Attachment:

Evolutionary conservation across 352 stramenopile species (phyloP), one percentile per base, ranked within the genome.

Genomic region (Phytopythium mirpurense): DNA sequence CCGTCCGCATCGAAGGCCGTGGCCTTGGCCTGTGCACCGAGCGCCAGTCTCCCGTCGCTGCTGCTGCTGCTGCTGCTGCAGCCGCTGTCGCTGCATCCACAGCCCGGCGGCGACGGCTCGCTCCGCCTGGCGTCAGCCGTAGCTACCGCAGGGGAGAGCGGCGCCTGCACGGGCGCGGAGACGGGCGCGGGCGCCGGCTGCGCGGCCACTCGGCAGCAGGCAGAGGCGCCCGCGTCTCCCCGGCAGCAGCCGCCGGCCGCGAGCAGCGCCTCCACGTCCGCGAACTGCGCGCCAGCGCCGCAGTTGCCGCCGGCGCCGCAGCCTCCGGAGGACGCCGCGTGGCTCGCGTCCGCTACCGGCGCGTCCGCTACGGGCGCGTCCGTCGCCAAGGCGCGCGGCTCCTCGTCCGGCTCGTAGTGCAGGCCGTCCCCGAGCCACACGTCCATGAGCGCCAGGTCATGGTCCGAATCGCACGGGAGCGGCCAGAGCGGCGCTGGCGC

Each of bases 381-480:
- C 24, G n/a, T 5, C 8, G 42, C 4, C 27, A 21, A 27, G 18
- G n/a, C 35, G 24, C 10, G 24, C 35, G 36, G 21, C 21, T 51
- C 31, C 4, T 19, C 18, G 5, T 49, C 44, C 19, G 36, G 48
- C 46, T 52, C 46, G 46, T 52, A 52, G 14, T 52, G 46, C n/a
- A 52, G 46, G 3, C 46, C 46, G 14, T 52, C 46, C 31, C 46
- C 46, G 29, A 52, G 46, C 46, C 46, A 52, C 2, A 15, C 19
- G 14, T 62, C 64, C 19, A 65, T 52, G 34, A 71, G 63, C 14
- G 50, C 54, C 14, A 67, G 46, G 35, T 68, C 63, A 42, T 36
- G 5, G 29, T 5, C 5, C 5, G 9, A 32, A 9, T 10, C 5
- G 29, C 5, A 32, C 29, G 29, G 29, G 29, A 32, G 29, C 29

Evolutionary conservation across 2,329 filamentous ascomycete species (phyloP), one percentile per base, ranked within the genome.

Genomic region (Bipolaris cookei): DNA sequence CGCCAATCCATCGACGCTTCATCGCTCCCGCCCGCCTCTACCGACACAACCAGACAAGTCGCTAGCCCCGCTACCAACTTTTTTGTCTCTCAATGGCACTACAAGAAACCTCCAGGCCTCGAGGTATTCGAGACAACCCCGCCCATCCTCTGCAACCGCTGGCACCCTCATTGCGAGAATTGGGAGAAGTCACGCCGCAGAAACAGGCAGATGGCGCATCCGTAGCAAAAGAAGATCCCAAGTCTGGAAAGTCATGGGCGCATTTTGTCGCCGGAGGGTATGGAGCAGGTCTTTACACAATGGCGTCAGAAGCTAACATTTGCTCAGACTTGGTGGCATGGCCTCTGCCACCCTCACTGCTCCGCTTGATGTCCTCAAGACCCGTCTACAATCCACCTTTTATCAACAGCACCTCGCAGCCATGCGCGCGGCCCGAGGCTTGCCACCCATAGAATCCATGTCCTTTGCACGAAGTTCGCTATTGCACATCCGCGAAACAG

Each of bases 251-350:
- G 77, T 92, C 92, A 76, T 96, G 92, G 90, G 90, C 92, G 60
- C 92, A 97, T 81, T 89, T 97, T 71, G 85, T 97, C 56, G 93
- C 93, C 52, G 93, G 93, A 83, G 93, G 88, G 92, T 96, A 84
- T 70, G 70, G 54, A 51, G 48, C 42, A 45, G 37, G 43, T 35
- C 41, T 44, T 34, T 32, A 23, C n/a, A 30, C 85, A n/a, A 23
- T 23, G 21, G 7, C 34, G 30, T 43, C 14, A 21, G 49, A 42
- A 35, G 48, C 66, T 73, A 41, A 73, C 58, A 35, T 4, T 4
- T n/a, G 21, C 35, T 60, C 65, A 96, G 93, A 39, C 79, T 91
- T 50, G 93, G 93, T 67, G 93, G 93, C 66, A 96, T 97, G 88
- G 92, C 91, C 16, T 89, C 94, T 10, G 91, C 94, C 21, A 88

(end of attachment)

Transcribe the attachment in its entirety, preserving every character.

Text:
Evolutionary conservation across 352 stramenopile species (phyloP), one percentile per base, ranked within the genome.

Genomic region (Phytopythium mirpurense): DNA sequence CCGTCCGCATCGAAGGCCGTGGCCTTGGCCTGTGCACCGAGCGCCAGTCTCCCGTCGCTGCTGCTGCTGCTGCTGCTGCAGCCGCTGTCGCTGCATCCACAGCCCGGCGGCGACGGCTCGCTCCGCCTGGCGTCAGCCGTAGCTACCGCAGGGGAGAGCGGCGCCTGCACGGGCGCGGAGACGGGCGCGGGCGCCGGCTGCGCGGCCACTCGGCAGCAGGCAGAGGCGCCCGCGTCTCCCCGGCAGCAGCCGCCGGCCGCGAGCAGCGCCTCCACGTCCGCGAACTGCGCGCCAGCGCCGCAGTTGCCGCCGGCGCCGCAGCCTCCGGAGGACGCCGCGTGGCTCGCGTCCGCTACCGGCGCGTCCGCTACGGGCGCGTCCGTCGCCAAGGCGCGCGGCTCCTCGTCCGGCTCGTAGTGCAGGCCGTCCCCGAGCCACACGTCCATGAGCGCCAGGTCATGGTCCGAATCGCACGGGAGCGGCCAGAGCGGCGCTGGCGC

Each of bases 381-480:
- C 24, G n/a, T 5, C 8, G 42, C 4, C 27, A 21, A 27, G 18
- G n/a, C 35, G 24, C 10, G 24, C 35, G 36, G 21, C 21, T 51
- C 31, C 4, T 19, C 18, G 5, T 49, C 44, C 19, G 36, G 48
- C 46, T 52, C 46, G 46, T 52, A 52, G 14, T 52, G 46, C n/a
- A 52, G 46, G 3, C 46, C 46, G 14, T 52, C 46, C 31, C 46
- C 46, G 29, A 52, G 46, C 46, C 46, A 52, C 2, A 15, C 19
- G 14, T 62, C 64, C 19, A 65, T 52, G 34, A 71, G 63, C 14
- G 50, C 54, C 14, A 67, G 46, G 35, T 68, C 63, A 42, T 36
- G 5, G 29, T 5, C 5, C 5, G 9, A 32, A 9, T 10, C 5
- G 29, C 5, A 32, C 29, G 29, G 29, G 29, A 32, G 29, C 29

Evolutionary conservation across 2,329 filamentous ascomycete species (phyloP), one percentile per base, ranked within the genome.

Genomic region (Bipolaris cookei): DNA sequence CGCCAATCCATCGACGCTTCATCGCTCCCGCCCGCCTCTACCGACACAACCAGACAAGTCGCTAGCCCCGCTACCAACTTTTTTGTCTCTCAATGGCACTACAAGAAACCTCCAGGCCTCGAGGTATTCGAGACAACCCCGCCCATCCTCTGCAACCGCTGGCACCCTCATTGCGAGAATTGGGAGAAGTCACGCCGCAGAAACAGGCAGATGGCGCATCCGTAGCAAAAGAAGATCCCAAGTCTGGAAAGTCATGGGCGCATTTTGTCGCCGGAGGGTATGGAGCAGGTCTTTACACAATGGCGTCAGAAGCTAACATTTGCTCAGACTTGGTGGCATGGCCTCTGCCACCCTCACTGCTCCGCTTGATGTCCTCAAGACCCGTCTACAATCCACCTTTTATCAACAGCACCTCGCAGCCATGCGCGCGGCCCGAGGCTTGCCACCCATAGAATCCATGTCCTTTGCACGAAGTTCGCTATTGCACATCCGCGAAACAG

Each of bases 251-350:
- G 77, T 92, C 92, A 76, T 96, G 92, G 90, G 90, C 92, G 60
- C 92, A 97, T 81, T 89, T 97, T 71, G 85, T 97, C 56, G 93
- C 93, C 52, G 93, G 93, A 83, G 93, G 88, G 92, T 96, A 84
- T 70, G 70, G 54, A 51, G 48, C 42, A 45, G 37, G 43, T 35
- C 41, T 44, T 34, T 32, A 23, C n/a, A 30, C 85, A n/a, A 23
- T 23, G 21, G 7, C 34, G 30, T 43, C 14, A 21, G 49, A 42
- A 35, G 48, C 66, T 73, A 41, A 73, C 58, A 35, T 4, T 4
- T n/a, G 21, C 35, T 60, C 65, A 96, G 93, A 39, C 79, T 91
- T 50, G 93, G 93, T 67, G 93, G 93, C 66, A 96, T 97, G 88
- G 92, C 91, C 16, T 89, C 94, T 10, G 91, C 94, C 21, A 88